Nuts, legumes, seeds and dairy products, including milk, cheese and yogurt, are other good sources of protein. Water-packed canned tuna and salmon, which you frequently can find on sale, can help you get the 8 to 12 ounces of seafood the USDA says you should have every week. The new "Healthy Plate" guidelines, which the USDA recently introduced to replace the old food pyramid, reflect these changes by replacing the old "meat and beans" category with "protein foods."
Promote veggies. The typical household should spend about 40% of its food budget on fruits and vegetables, Post said. Buying in-season produce on sale is one way to save while filling your plate. Also consider frozen or canned vegetables and fruit. Frozen produce is typically processed soon after harvest, which preserves more nutrients, but be careful with canned foods, because they can have too much salt and sugar. Opt for low-sodium versions and fruit packed in juice, not syrup, Post recommended. If you have a farmers' market nearby, consider shopping there, especially toward the end of the day when you may be able to negotiate deals on produce farmers would otherwise have to haul home.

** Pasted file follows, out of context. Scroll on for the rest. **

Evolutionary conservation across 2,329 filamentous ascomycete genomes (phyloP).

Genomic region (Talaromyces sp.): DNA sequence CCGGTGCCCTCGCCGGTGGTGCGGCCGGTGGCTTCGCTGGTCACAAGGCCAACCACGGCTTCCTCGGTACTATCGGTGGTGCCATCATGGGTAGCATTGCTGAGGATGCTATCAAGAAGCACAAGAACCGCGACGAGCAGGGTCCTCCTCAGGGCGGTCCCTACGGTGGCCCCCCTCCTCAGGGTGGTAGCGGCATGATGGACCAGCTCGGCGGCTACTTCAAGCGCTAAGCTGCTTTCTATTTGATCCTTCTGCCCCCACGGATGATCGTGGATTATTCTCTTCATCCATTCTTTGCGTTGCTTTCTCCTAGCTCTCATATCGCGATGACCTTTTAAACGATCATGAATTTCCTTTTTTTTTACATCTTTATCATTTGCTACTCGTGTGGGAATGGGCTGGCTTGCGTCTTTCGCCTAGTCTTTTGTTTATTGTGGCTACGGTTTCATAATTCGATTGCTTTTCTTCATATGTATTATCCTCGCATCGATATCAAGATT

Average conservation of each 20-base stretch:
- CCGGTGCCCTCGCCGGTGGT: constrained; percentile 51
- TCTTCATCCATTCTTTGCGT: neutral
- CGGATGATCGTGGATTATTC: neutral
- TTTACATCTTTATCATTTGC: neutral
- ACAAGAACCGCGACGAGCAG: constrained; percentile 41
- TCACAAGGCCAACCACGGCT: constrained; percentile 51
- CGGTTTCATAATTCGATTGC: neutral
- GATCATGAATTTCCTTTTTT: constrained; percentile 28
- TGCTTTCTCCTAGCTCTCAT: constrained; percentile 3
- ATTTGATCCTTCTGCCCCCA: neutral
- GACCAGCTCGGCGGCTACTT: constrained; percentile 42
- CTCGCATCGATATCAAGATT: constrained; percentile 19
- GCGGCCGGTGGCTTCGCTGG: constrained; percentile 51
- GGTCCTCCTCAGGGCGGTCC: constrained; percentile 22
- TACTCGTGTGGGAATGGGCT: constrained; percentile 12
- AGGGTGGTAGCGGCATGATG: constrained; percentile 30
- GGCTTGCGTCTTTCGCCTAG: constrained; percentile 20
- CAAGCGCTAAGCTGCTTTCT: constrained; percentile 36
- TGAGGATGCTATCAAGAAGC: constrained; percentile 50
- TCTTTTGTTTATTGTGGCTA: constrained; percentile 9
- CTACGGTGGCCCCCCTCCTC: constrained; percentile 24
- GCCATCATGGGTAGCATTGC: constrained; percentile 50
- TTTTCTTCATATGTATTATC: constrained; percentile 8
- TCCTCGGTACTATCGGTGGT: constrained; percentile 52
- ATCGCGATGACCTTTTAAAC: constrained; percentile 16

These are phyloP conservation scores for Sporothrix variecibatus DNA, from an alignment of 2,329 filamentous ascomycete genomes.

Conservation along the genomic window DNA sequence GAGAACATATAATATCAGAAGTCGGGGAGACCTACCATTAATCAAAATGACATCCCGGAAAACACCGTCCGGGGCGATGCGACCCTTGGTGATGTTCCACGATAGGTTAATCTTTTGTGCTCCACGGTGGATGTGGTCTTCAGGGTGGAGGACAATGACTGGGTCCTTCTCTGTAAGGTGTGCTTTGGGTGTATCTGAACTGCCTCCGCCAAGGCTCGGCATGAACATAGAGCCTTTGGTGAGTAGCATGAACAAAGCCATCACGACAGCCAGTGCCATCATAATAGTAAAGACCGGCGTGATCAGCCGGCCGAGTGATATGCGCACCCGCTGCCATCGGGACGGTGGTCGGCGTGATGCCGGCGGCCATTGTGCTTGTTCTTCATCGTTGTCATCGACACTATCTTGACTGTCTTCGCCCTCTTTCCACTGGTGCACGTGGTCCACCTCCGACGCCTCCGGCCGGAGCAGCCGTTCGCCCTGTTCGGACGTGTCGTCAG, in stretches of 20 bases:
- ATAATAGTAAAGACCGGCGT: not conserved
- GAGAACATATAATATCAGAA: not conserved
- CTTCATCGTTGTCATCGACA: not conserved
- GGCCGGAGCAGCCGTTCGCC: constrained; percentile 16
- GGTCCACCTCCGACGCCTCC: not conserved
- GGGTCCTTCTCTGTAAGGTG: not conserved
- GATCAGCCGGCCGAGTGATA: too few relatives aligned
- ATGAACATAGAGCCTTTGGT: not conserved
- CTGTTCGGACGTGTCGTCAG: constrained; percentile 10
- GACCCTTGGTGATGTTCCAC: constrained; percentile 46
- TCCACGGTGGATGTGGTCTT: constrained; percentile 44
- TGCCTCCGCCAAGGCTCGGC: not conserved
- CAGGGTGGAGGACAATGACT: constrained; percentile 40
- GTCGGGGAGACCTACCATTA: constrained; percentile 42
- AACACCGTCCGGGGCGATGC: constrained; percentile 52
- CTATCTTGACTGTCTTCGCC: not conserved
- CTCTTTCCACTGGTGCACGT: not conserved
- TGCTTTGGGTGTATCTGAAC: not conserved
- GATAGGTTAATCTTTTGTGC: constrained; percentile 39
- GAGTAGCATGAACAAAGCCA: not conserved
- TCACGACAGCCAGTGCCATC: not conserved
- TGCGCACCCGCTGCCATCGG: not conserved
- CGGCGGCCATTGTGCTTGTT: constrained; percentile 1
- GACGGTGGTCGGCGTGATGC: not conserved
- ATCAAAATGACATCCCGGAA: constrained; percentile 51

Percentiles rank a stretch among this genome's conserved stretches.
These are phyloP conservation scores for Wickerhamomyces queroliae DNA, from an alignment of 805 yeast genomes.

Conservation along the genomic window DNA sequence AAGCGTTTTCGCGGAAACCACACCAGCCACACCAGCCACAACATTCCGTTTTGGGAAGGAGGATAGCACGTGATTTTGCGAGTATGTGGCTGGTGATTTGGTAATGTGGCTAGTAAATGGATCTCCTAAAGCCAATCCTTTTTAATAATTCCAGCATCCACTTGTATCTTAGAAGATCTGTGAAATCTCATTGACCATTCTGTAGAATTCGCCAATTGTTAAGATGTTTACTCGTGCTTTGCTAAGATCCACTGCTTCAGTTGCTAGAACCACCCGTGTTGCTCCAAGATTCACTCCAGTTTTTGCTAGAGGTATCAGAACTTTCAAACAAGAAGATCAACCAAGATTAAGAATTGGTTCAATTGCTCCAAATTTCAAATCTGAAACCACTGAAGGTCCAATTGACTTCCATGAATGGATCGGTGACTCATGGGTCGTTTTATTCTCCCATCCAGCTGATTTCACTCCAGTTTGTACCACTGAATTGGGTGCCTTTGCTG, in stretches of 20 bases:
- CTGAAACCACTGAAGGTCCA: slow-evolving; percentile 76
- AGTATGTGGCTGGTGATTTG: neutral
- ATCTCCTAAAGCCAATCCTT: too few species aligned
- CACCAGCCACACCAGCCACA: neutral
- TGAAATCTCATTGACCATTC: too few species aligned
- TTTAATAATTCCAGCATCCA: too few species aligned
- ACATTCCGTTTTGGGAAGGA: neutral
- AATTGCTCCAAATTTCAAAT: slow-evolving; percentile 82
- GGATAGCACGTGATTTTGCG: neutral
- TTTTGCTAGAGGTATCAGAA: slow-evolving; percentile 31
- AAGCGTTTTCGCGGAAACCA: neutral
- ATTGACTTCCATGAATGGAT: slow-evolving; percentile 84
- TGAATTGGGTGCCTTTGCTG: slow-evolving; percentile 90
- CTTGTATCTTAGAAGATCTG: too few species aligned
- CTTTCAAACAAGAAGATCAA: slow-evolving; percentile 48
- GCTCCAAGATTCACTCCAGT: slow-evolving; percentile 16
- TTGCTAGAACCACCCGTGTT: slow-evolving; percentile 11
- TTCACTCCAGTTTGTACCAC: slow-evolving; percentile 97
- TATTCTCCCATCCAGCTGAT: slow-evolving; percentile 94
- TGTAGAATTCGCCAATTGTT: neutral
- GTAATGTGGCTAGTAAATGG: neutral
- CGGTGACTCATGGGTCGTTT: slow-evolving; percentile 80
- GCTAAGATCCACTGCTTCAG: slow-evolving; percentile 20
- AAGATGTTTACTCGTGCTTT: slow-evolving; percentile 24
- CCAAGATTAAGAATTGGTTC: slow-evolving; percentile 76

Go for the grains. Wheat, rice, oats, cornmeal, barley and cereal grains are filling and fairly inexpensive, especially if you buy in bulk. Opt for whole grains, which offer more nutrients and fiber. Oatmeal makes a nutritious, satisfying breakfast for just pennies a serving, while brown rice can be served at any meal (it's pretty good heated up with milk and honey).
Watch the waste. Studies estimate that Americans waste up to 40% of our food supply. If that's the case in your household, you could save hundreds of dollars a year just by patrolling your refrigerator, freezer and pantry each day so you can use stuff before it rots.
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There's a lot people out there that would love $500.00 a month to eat on
I'm a teacher, not broke but on a tight budget. What helps me is that I have access to some of that 40% waste, not through households but through the school. The rule at the preschool where I work is that once food has been prepared, the leftovers cannot be saved and re-served later. I eat some of the leftovers at lunch and have gotten permission to take more home at the end of the day. It's good stuff too; soup, carrot sticks, apple slices, cheese, beans, rice, pasta, etc. That food makes up about 75% of what I eat, and every bit of it would have gone straight to the dumpster otherwise.
Buy in bulk? Most of us that are poor can't afford to buy in bulk because we don't have enough money NOW to pay for it upfront, yeah we understand that we'd be spending less money in the longrun, but we can't pay the price NOW.